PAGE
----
- Preserving the Magic Spell: Basile’s “The Tale of Tales” and Its Afterlife in the Fairy-Tale Tradition by Armando Maggi
Armando Maggi takes an in-depth look at the transformation of fairy tales from Basile to modern and postmodern retellings. The book is divided into three main parts, and it focuses first on The Tale of Tales (1634–1636) by Giambattista Basile and its impact on oral narratives in Italy and Spain. The second part discusses interpretations of Basile’s writing made by three figures of German Romanticism (Clemens Brentano, the Brothers Grimm, and Novalis). Finally, the last section examines postmodern fairy-tale interpretations and the connection between fairy tales and memoirs. An appendix of Maggi’s interpretations of the Grimms’ German translation of Basile’s stories is included at the end. In his overall analysis, Maggi questions what society considers “classic” fairy tales, indicating that the term is often attributed to the tales of the Brothers Grimm as well as those adapted by Disney. If indeed these forms of the fairy tale are generally accepted as the dominant versions, then Maggi argues that it is time to reverse the story and revive the magic that has been lost.
At its beginning, Maggi discusses the differences between oral and written fairy tales—oral transmission allows for more variation, whereas written transmission is more permanent. Oral versions of fairy tales during Basile’s time may have seemed disconnected and rushed compared with what audiences expect today. With the onset of written fairy tales (beginning with Basile and continuing with the Brothers Grimm), storytellers gained the luxury of reflection and the possibility of tying up loose ends. Maggi paraphrases Nicole [End Page 435] Belmont by using her definition of Basile’s work as oraliterature—a hybrid that, though written, expresses itself in a manner similar to oral transmission (28). As Maggi follows tales across time and variation, he explores the transformations brought about by different collectors and writers as well as the changes across media.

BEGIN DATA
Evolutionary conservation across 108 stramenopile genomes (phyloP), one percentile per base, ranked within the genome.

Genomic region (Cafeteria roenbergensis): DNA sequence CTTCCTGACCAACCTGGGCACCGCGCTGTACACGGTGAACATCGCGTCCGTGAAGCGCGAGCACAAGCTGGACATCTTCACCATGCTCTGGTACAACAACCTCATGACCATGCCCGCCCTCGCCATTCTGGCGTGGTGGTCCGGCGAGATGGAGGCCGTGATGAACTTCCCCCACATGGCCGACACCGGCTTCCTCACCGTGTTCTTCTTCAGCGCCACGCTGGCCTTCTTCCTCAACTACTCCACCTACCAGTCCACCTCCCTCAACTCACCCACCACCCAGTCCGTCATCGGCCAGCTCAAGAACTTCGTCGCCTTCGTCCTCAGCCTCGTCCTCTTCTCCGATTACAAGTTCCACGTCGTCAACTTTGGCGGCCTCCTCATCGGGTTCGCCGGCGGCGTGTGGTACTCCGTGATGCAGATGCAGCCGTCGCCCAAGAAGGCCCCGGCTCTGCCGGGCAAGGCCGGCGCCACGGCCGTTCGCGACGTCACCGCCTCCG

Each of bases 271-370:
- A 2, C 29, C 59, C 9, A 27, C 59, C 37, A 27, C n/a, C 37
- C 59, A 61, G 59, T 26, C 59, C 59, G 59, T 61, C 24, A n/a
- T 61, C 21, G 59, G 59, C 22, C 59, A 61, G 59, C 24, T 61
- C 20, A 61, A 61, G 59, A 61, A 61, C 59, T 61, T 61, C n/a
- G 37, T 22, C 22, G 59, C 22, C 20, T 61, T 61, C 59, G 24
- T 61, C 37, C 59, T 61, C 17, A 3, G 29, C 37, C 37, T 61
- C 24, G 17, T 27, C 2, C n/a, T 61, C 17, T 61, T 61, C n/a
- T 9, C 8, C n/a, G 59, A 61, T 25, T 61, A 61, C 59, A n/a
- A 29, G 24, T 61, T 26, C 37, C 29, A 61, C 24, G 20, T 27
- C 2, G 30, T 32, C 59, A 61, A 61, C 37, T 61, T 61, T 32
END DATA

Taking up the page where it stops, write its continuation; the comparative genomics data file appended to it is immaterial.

Maggi focuses largely on “Cupid and Psyche,” or rather, he analyzes two different tales of Basile that both relate a different (but equally important) variation of this tale. Maggi states, “The center of Apuleius’s tale is the human soul” (32), but he notes that Basile was writing “against the conventional view of Psyche as the Christian soul in search of God” (33). Maggi argues that Basile was aware of the nature of orality in regard to fairy tales—that he saw potential for change and adaptation. In addition, Basile imbued the tales with what Maggi terms “the macabre reality of the people” (67). Although fairy tales are filled with marvel and fantasy, Basile also incorporated within them a realistic nature that connected very well with his audience.
After extensively analyzing Basile’s tales, Maggi examines retellings by Laura Gozenbach, the Brothers Grimm, Clemens Brentano, Novalis, and Robert Coover, noticing the variations enacted by each of them. His critique of the Grimms is an interesting one, noting that although they were able to add details, other important aspects of the stories were changed. Maggi points out the changes in the female characters in particular—transforming their roles from active and often powerful to submissive and passive. These stories lacked the irreverent undertone of Basile’s writing, which (though fitting for their time period) made them less lively.
However, the heaviest critique by far lies with Maggi’s discussion of Disney fairy-tale adaptations. He argues that, because fairy tales need to adapt, it is unnatural that “the marvel of the fairy tales reflected in familiar Disney movies . . . is forever stored within the walls of the Magic Kingdom” (248). Disney World begins to sound like a parasite that feeds on the fantasies of those who go there, offering them incomplete satisfaction because those fantasies can never be realized. These tales become hollow and stale, unable to change because fans of Disney adaptations tend to hold rigid views of how the fairy tale should be...